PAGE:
Saturday, March 28, 2009

Using a Junction Box for an Arduino Enclosure

Soon after my prototype circuit was running on the bench, I began wondering what could I put this in? I did some searches, and other than an outrageously priced recycled plastic soap container, I couldn't really find anything being marketed to the Arduino community as a practical enclosure. I looked at the other things out there like Pelican boxes, and then one day I was at the hardware store and saw some standard outdoor electrical boxes. I ran back out to my car and grabbed my Freeduino board and the harness kit from NKC Electronics.
I was happy to find that a standard metal outdoor junction box was adequately sized. and a square PVC box fit the chassis plate nicely too. I had already realized with the other things that I had considered that an enclosure for my project would cost nearly as much, or even more, than my precious Arduino itself. If you go to a large building supplies store you can get these boxes for under $10.Of course you don't actually get a finished enclosure for under $10. You've got to put a top on it. There are lots of options there. The fancy clear plastic shielded weatherproof outlet cover will set you back as much as an Arduino board itself. I settled on a standard outlet cover that had a nice rectangular hole in it that whispered "put the LCD here" when I saw it. I think it cost about $8. When I got it home I found that the metal plates for the face/switch/outlet mounting on the metal box made getting the Arduino board inside very hard. Additionally the rectangular hole in the cover was about an 1/8" too short on the long dimension, while being about a 1/4" wider than the LCD on the narrow dimension.

OK now to see how much work modifications take...

The first thing I tackled was cutting down the bracket inside the enclosure so that the Arduino board would easily fit. At first I just thought I had to make room for the USB connector as you can notice in the photograph, then I realized that the LCD shield stacked on top would need even more clearance. I carefully left the four corner tapped holes while cutting back to about the middle of the line connecting the threaded holes. On one side I took a little more off by angling the corner, the picture is a little fuzzy but you can see it.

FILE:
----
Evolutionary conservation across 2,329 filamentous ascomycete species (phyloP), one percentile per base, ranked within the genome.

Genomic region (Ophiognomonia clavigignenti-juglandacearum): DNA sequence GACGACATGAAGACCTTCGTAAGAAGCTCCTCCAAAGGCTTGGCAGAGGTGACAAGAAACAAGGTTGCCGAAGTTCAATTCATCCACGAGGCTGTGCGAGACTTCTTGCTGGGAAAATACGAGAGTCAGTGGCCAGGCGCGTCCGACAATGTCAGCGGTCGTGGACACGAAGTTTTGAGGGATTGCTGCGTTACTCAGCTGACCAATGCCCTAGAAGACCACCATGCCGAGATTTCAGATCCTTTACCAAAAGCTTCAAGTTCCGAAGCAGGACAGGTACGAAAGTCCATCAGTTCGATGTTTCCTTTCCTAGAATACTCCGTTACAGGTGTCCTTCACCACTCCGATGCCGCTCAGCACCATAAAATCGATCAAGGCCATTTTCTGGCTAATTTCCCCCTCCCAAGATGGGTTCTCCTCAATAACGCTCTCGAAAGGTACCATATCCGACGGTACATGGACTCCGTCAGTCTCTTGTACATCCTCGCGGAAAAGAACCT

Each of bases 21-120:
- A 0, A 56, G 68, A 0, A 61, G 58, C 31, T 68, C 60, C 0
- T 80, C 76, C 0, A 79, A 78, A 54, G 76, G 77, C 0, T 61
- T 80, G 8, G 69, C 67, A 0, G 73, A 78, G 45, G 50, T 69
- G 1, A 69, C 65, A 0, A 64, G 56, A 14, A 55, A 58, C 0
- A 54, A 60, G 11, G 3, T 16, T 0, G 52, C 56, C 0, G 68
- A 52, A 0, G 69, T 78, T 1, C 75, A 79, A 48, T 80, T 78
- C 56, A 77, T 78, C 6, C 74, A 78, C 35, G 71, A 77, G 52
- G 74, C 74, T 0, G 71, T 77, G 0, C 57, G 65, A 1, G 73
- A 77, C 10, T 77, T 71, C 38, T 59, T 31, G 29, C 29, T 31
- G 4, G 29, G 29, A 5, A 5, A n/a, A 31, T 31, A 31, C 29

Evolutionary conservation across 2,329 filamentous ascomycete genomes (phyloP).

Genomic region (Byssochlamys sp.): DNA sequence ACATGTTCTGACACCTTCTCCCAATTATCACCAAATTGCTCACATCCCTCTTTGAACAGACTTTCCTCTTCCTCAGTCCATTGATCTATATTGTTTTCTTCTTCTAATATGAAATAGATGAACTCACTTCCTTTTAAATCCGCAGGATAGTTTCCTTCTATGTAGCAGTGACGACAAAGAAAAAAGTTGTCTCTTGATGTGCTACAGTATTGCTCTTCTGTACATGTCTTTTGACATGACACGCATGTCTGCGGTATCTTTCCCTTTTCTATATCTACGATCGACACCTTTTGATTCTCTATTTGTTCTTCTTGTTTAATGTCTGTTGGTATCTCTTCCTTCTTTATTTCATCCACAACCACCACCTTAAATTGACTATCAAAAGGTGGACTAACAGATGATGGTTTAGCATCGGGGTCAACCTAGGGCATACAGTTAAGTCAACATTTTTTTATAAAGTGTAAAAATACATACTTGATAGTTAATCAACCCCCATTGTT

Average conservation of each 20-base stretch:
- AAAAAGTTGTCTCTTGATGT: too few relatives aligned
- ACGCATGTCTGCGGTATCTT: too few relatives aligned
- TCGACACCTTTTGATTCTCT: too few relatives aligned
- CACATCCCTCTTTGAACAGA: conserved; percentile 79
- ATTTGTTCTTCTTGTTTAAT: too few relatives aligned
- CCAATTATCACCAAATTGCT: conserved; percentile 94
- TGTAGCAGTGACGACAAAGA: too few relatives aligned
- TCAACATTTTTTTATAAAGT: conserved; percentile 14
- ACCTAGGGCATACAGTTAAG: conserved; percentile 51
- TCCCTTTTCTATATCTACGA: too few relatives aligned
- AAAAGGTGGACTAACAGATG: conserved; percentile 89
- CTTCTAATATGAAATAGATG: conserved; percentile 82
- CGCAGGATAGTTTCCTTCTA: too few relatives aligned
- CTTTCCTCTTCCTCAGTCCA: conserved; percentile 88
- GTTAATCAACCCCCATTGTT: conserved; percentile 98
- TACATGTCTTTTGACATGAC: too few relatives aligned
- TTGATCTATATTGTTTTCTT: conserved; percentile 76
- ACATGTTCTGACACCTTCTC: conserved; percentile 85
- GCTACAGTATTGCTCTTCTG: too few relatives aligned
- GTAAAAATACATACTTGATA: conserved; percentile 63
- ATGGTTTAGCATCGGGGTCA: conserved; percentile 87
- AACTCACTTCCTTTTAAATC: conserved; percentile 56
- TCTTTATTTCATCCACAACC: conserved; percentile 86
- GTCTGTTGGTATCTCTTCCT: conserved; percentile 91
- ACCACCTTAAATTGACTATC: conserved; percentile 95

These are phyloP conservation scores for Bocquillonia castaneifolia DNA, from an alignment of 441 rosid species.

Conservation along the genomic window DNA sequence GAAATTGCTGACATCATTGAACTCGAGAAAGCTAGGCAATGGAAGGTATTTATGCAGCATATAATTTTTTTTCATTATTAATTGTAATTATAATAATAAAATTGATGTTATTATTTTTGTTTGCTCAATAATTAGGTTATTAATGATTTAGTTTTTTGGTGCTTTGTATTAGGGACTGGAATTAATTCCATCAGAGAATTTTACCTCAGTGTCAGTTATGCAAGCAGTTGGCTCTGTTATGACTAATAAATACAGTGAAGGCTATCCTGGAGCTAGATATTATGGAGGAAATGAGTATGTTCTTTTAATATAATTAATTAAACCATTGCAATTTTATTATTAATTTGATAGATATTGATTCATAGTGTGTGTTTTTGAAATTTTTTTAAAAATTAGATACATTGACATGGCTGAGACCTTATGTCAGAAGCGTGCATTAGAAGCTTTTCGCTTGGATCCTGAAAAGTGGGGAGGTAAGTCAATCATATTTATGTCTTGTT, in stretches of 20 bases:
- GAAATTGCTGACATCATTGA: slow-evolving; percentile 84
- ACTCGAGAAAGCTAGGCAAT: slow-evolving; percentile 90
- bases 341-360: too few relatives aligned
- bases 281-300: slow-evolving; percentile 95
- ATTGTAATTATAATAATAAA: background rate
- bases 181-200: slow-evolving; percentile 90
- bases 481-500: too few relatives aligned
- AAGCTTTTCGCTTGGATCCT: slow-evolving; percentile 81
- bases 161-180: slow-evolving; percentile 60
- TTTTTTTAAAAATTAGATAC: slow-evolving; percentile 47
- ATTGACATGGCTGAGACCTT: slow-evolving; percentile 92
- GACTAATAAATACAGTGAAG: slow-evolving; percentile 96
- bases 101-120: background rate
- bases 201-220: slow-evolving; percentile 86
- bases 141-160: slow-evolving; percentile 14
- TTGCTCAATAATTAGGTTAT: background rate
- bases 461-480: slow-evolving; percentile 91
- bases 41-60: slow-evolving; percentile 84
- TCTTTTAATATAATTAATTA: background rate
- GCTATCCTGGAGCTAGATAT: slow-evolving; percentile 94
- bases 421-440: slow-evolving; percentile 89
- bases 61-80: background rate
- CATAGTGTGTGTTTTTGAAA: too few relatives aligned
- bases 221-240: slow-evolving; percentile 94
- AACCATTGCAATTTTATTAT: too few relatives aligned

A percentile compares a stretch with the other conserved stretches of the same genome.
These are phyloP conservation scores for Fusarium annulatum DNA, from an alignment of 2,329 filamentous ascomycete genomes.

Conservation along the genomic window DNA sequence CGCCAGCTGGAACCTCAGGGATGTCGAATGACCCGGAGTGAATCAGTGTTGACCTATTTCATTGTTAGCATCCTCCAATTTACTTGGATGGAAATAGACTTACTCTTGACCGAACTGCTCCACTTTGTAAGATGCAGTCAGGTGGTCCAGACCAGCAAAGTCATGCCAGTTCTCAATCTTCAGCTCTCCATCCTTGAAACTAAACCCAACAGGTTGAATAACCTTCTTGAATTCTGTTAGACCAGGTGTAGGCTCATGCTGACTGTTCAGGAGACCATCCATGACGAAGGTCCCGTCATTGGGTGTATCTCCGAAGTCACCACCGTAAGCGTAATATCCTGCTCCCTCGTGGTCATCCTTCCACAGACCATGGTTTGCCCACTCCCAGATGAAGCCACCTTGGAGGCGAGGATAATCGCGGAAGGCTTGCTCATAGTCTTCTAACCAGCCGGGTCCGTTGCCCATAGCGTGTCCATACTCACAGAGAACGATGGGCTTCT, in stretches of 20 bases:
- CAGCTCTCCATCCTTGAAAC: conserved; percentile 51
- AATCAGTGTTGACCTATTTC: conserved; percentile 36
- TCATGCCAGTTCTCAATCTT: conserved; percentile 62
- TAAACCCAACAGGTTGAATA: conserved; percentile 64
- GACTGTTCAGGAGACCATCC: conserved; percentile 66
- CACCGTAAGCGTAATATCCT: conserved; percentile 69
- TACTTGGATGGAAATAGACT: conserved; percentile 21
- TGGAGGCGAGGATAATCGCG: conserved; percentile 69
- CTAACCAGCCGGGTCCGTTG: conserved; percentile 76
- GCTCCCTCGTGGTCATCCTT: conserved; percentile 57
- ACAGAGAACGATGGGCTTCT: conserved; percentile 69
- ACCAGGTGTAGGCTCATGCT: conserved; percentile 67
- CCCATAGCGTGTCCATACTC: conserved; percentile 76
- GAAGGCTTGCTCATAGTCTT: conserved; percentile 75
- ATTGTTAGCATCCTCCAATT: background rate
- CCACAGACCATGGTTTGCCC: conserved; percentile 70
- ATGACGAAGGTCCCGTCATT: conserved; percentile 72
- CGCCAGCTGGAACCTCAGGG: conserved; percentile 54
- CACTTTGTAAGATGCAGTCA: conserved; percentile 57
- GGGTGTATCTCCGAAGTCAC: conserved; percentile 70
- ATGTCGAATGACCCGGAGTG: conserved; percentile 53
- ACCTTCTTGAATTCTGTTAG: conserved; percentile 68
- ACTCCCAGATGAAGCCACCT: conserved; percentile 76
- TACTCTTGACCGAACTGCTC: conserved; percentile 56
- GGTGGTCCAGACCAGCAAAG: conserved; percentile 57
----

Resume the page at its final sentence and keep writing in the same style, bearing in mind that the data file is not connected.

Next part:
Also notice in the photo to the right that the conduit connector in the housing ended up hitting the USB/Serial connector and had to be ground down a little bit to provide proper clearance. I realized that I have to add another shield for a DS1307 clock circuit so I'll probably have to take the serial connector off of my installed board - a Freeduino serial v2.0 kit upgraded with a 328.
It turned out that the LCD shield had to be modified by lopping off the corners of one end where there were no traces or routes, while still keeping the four mounting holes on the shield. A few passes with the file to take a little extra off the box and I felt like I could get the LCD in the enclosure while it was on the Arduino and also mounted to the top - which constrains the angle one can use to insert the boards.